I love this time of year and everytime I think about Thanksgiving I get really hungry. And then I think of all the amazing things that I’m thankful for. It’s always a good reminder to count our blessings.

If you have kiddos in the three to eight years old age range, be sure to check these books out. Note, all links are affiliate because it’s my blog and sometimes it’s nice to make a few cents from Amazon (and I’m not exaggerating – I’ve made 89 cents so far this quarter. That’ll get me…not much).


Our Favorite Children’s Books For Summer

One of my favorite blogging perks – since no one is clamoring to send me on lovely trips to write about them (though I’m TOTALLY open to that, FYI) – is getting brand new books in the mail to review. I get quite a lot of books, and it makes me and the little people tremendously happy. It also makes me friends happy because for some reason, I get a bit of romance novels and I really don’t care to read or review those so they immediately get passed on to friends who will dig ’em.

The kids’ books I mention on my blog have met a few criteria:

  • My daughters like them
  • I like them
  • I believe they have enough staying power to not get annoying after you’ve read it to a kid four times in a row

When I get books, Pumpkin goes through them first (most of what I’ve received has been more fitting for a 4 – 8 year old age group, so The Princess opts out of a lot of the reading). She tells me what she likes, and I read and pare the list down from there. What you’re seeing here are some of our latest faves.

Fanciest Doll in the Universe

Fancy Nancy: Fanciest Doll in the Universe

I’m forever a fan of the Fancy Nancy series – I love the illustrations, I love the concept, and I love the sneaky vocabulary lessons (“Then my mom tries consoling me. That’s fancy for making me feel better.”). In this latest book, Nancy’s little sister draws all over Nancy’s favorite doll with a permanent marker. Nancy is devastated that her doll is “ruined” and mad at her little sister. In the end, of course, the sister-drawn tattoo ends up being a good thing, and Nancy realizes her sister won’t always be little forever. I kind of dug this – I remember Pumpkin ruining her older sister’s stuff. It’s a sibling thing and it’s pretty common and I love how they covered it.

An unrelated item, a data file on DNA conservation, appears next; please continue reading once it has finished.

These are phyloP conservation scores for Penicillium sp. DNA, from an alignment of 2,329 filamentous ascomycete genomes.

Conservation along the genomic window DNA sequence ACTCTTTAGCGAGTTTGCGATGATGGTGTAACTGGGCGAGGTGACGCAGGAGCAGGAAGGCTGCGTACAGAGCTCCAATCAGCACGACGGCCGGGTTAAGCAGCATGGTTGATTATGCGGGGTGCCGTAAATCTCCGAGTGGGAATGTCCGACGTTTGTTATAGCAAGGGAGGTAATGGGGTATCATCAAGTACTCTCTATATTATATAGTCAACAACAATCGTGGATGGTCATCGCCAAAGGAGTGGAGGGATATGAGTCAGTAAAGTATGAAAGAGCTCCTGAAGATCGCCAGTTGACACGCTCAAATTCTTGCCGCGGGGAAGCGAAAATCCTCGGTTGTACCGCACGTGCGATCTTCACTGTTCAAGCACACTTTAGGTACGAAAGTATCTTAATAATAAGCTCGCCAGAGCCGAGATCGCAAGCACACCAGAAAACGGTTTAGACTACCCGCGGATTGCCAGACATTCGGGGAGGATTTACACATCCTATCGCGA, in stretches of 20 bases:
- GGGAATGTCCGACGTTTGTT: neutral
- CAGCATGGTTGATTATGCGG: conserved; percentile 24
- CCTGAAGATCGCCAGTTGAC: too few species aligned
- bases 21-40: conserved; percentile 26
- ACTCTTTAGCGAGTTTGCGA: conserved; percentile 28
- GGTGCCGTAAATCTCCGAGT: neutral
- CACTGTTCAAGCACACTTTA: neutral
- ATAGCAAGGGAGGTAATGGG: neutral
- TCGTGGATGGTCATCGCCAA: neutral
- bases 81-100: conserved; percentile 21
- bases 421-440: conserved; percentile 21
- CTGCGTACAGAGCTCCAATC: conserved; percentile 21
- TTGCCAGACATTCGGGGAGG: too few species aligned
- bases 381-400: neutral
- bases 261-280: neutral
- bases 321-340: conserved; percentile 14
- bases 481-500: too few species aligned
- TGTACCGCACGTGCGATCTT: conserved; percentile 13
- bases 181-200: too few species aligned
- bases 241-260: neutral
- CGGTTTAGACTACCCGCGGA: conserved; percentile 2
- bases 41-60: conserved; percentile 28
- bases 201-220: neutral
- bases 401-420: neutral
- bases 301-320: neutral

Sticky, Sticky, Stuck!

A family so wrapped up with work, cell phones, television and the like that they fail to pay attention to little Annie except to tell her she’s sticky. So when Annie makes a sticky sticky sandwich and the whole family gets stuck they realize they actually kind of like to spend time with each other and it’s good to put the phones down and connect with the people in front of us. Uh, whut? Yeah. Kind of heavy handed, but a cute way to share a good message. And yes, I put the iPhone down for awhile after reading it.

Pete the Cat: Pete at the Beach (My First I Can Read)

The Pete the Cat series (we just received Pete at the Beach, Pete’s Big Lunch, and Play Ball) are great because they are for beginning readers and are entertaining and somewhat challenging but not so challenging that you’re filling in every third word for your reader.

Tyler Makes Spaghetti!
But perhaps my favorite of the bunch is this offering from chef Tyler Florence (apparently, he’s also penned Tyler Makes Pancakes! which sounds equally fun). With the focus I’m working on instilling in my kids – eating more whole foods and less meals from packages (I’m not all the way there yet, by the way. My addiction to snack foods isn’t likely to end any time soon, but for meals, I’m doing a pretty darn good job), I love this book’s focus on the simple and natural ingredients that encompass a meal of spaghetti and meatballs. The book finishes with Tyler Florence’s recipe – and yeah, I’ll be giving that a try soon with the kids in the near future.


So these are some of the latest pages we’ve been turning. What have you been reading with your kiddos this summer?


Though these books were sent to me free for review, the opinions expressed are my own. Amazon affiliate links used because why on earth not.